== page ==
Salary expectations

Hard to know how to answer that question when it’s asked of you. If it’s asked in an job ad, you can easily reply with an “It’s negotiable.” But when you’ve already applied and they write you or call you to specifically ask you that one question, you know they’re looking for a number or range in order to screen you in or out. What do you do? Really, there are only two sensible choices: you either don’t give a salary at all or you be completely honest about what you expect. Don’t lowball it, because you’re worth the price you set on yourself. Price yourself too low and you run the risk of telling them you’re not worth being paid the salary the job actually offers. But then being greedy can cause you as much trouble. So the answer, if you choose to reply with a number at all, is to be honest about what you would expect for a salary and accept that you may price yourself out of the job.

If you haven’t guessed, I managed to do that to myself today. Would have been an interesting job. I couldn’t figure out a way to actually say that it was completely negotiable (“I don’t have salary expectations” struck me as being too wishywashy when they’re point blank asking you what you’re expecting) so I said what I expected. And priced myself out of consideration. Thought I probably was going to — I had a feeling the job was going to pay less than what I quoted. Oh, well. Something to keep in mind in the future.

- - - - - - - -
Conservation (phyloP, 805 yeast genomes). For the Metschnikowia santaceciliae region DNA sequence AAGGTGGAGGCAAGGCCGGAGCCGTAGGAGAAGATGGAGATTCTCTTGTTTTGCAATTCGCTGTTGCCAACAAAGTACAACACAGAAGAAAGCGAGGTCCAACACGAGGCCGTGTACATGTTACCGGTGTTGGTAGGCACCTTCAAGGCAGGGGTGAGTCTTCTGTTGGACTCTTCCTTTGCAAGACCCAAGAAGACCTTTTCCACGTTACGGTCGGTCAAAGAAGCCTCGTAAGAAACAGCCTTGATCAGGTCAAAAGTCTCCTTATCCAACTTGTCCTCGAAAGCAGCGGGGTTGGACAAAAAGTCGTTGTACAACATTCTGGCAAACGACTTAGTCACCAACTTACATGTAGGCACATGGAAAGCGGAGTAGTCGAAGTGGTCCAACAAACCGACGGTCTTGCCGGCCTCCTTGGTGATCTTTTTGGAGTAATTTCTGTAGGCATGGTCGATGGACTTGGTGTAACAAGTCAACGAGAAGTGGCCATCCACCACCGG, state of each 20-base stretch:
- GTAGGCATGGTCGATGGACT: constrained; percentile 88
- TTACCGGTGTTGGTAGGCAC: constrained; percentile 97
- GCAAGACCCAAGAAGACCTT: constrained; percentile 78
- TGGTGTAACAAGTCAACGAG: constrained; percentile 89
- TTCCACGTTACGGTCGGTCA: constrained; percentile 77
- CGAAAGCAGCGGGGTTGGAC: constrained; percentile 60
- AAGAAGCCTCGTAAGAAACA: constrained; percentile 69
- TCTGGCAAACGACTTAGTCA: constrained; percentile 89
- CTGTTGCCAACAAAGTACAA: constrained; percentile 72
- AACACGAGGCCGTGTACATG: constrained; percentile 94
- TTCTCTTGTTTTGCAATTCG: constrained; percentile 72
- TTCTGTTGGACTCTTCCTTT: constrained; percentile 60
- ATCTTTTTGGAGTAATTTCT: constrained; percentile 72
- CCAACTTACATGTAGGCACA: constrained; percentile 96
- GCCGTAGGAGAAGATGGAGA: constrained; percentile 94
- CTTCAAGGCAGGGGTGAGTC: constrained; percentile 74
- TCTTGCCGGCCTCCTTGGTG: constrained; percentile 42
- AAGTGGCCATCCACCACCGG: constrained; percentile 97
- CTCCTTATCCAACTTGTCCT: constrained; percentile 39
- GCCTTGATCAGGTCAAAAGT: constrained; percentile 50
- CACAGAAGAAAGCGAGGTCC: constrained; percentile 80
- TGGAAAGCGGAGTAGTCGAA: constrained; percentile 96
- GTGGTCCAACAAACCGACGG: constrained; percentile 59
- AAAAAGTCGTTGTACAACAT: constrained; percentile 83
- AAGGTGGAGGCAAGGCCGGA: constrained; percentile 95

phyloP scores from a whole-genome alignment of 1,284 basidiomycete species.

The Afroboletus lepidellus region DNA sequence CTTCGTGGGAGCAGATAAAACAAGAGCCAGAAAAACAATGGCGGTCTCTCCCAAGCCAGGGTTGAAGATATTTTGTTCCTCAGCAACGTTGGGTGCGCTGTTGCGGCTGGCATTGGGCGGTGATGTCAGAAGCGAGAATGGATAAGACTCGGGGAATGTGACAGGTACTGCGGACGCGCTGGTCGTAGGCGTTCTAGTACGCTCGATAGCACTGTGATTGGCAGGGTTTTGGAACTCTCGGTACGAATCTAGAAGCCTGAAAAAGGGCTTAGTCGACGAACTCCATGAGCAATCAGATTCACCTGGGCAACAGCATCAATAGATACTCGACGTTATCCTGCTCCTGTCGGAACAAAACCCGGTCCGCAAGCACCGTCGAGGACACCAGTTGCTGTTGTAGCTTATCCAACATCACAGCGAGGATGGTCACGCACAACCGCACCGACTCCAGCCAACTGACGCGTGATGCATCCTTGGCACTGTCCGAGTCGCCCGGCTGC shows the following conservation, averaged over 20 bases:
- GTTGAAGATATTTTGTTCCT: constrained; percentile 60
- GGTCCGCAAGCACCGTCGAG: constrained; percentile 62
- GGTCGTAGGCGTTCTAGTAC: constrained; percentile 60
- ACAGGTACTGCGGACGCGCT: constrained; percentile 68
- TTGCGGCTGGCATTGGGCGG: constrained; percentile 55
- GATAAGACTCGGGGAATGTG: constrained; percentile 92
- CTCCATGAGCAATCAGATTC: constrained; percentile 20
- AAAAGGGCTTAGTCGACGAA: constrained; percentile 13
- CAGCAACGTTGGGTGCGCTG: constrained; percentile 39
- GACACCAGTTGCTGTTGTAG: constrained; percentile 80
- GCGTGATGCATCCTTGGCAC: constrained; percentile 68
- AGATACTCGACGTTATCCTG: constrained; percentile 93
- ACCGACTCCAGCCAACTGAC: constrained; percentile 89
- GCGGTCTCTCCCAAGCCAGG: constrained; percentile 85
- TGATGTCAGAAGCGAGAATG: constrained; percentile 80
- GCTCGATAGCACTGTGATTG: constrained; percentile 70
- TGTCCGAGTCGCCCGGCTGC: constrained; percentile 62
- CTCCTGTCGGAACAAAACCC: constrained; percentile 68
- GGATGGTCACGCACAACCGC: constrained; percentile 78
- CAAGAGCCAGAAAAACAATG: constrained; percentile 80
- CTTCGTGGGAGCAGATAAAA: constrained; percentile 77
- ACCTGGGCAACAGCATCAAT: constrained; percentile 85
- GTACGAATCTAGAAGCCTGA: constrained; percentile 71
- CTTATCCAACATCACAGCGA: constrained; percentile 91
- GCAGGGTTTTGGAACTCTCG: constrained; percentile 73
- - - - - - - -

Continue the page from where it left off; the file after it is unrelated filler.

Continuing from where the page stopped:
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Poem du jour

[Via a comment on Wendi Aarons’ blog]

This Be The Verse by Philip Larkin

They fuck you up, your mum and dad,
They may not mean to but they do
They fill you with the faults they had
And add some extra just for you.

But they were fucked up in their turn
By fools in old style hats and coats
Who half the time were soppy-stern
And half at one another’s throats.

Man hands on misery to man.
It deepens like a coastal shelf.
Get out as early as you can
And don’t have any kids yourself.

The Wikipedia page for the poem (linked to above) leads you to The Poet of Dirty Words, a May 2004 article by Stephen Burt on Slate that explored Larkin’s life and works as a new volume of his poetry was published. It also leads you to the Philip Larkin Society.

It’s been an interesting trip — I’d never heard of him before. (Though I write poetry, I don’t embrace the World of Poetry.)